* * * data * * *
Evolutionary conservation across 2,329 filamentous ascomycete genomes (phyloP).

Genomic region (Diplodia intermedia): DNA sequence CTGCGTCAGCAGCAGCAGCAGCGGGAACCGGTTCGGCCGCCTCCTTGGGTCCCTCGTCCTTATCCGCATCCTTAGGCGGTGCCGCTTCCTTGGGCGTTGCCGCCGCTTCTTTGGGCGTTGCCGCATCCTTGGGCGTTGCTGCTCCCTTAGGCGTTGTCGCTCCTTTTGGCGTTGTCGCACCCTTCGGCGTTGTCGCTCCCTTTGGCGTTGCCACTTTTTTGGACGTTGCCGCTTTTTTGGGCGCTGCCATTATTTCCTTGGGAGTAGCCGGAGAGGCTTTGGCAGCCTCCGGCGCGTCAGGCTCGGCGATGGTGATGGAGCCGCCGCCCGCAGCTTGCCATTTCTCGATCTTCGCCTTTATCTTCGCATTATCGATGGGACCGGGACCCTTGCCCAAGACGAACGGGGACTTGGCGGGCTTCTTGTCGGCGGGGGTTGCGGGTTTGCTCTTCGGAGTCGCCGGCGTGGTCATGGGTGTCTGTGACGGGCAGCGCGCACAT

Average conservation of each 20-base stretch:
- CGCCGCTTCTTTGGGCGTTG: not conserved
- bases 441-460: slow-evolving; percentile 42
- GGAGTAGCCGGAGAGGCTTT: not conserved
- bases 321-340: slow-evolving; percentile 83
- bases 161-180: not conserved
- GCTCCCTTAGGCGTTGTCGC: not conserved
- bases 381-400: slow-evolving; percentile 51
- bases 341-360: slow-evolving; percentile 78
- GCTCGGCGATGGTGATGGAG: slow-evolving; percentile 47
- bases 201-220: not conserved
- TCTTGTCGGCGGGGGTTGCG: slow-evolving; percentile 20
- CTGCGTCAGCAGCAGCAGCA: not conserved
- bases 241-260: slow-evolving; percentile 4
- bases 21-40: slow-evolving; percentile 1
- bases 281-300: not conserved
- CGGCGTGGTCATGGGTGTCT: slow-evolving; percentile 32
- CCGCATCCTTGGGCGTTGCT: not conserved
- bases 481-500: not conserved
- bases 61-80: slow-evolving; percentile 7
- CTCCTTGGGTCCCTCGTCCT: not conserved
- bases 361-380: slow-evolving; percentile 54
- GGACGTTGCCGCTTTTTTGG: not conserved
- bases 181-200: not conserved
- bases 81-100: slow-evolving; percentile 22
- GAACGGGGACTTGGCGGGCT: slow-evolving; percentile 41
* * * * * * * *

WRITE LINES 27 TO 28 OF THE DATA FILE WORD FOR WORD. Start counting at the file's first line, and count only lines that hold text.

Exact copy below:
- bases 81-100: slow-evolving; percentile 22
- GAACGGGGACTTGGCGGGCT: slow-evolving; percentile 41